The reason Mrs Who speaks in quotes becomes clear. Like the other women, she doesn't find spoken language the ideal form of communication. Since she cannot verbalize her own thoughts, she uses the words of writers and philosophers. The book investigates many kinds of languages, verbal and otherwise. It asks readers to imagine the existence of ideas their language has no words for.

During Mrs Whatsit's transition to her winged form, concrete images help convey abstract concepts to the reader. The metaphors used to describe her voice's "warmth" and "mystery" use music as a comparison. The images of "rainbows" and "light upon water" describe her wings. Although none of these metaphors truly describe what the children are seeing, they create an impression in the reader's mind.

The novel explores translation across different mediums—for instance, translating wordless music into the English language. The descriptions combine sight, sound, and touch, showing the children's sensory experiences on Uriel are out of the ordinary. Meg feels she can "reach out and touch" the words of the creatures' song.

Music can communicate what words can't. The words L'Engle uses for the creatures' song come from Isaiah 42 in the Old Testament. L'Engle uses praise to the Judeo-Christian God to evoke admiration of a wonder beyond human understanding.

The song also reflects a musical and philosophical concept known as the "music of the spheres." Ancient thinkers like Pythagoras and Aristotle believed planets and stars produced musical tones as they rotated through the sky. Music made by human beings was an attempt to imitate the harmony of those tones, or their "participation in the harmony of the universe."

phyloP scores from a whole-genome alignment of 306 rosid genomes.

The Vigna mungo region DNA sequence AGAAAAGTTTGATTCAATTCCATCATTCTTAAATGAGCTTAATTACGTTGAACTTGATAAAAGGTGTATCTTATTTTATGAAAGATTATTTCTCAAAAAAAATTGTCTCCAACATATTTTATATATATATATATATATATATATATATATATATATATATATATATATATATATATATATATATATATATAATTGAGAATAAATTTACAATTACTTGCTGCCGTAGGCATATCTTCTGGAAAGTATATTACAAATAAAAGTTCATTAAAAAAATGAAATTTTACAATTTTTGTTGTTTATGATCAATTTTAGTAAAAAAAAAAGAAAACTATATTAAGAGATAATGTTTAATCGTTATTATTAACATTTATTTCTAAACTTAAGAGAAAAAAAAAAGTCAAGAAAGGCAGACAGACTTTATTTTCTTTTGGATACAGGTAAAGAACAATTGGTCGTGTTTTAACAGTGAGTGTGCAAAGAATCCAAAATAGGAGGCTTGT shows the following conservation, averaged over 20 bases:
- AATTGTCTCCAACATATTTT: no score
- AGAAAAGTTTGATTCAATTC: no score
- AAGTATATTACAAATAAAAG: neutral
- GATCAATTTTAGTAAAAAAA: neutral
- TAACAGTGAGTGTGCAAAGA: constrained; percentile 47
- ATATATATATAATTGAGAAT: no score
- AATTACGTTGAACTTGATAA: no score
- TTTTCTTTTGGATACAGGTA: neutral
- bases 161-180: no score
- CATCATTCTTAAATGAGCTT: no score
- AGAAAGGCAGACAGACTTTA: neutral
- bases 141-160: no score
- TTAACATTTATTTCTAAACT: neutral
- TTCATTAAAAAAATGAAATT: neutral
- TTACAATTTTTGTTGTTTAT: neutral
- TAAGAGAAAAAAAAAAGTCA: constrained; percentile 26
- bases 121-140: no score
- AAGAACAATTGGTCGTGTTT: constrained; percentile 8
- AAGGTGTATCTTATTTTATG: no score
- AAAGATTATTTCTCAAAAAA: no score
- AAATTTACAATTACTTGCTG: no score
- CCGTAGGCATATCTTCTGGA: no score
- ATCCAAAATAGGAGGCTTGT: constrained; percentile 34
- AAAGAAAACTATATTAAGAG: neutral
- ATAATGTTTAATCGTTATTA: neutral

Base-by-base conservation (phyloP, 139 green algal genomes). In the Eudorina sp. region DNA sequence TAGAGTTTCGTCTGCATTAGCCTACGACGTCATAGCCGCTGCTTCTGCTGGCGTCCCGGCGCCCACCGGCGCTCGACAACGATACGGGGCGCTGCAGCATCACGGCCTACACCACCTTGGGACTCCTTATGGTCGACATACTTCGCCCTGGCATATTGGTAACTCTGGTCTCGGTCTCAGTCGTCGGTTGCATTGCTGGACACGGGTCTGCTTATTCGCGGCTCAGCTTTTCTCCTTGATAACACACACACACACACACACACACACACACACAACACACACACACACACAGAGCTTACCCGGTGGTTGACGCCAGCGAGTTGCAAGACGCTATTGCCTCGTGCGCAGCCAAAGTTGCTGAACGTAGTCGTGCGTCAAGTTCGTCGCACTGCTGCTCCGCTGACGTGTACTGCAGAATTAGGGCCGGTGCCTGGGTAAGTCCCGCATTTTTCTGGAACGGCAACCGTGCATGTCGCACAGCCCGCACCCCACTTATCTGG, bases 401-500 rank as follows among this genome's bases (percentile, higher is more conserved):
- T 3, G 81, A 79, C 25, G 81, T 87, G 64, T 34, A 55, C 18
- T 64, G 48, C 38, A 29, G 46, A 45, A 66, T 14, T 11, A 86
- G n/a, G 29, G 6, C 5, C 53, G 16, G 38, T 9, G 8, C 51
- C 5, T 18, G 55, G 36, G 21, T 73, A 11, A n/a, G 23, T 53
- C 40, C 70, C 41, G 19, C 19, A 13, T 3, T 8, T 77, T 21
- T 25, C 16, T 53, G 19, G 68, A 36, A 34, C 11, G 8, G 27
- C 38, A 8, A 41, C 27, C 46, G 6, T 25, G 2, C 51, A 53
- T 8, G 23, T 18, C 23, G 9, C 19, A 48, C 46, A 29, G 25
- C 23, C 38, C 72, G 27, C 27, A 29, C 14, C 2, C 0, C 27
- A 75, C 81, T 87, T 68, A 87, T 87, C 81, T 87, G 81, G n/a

As the children listen, Mrs Whatsit encourages Charles Wallace to use his powers to the fullest extent. Meg sees her brother taking on his true form and becoming "more and more one with whatever kind of being" the women were. Who is the real Charles Wallace? What kind of being is he? His identity is never explained. The reader learns to be content with the mystery.

Like the beauty on Uriel, the Black Thing is something the children cannot fully respond to, or comprehend. They can only feel it on an instinctual, physical level. It is beyond anything they have ever experienced. It is complete darkness, similar to the darkness Meg felt while tessering.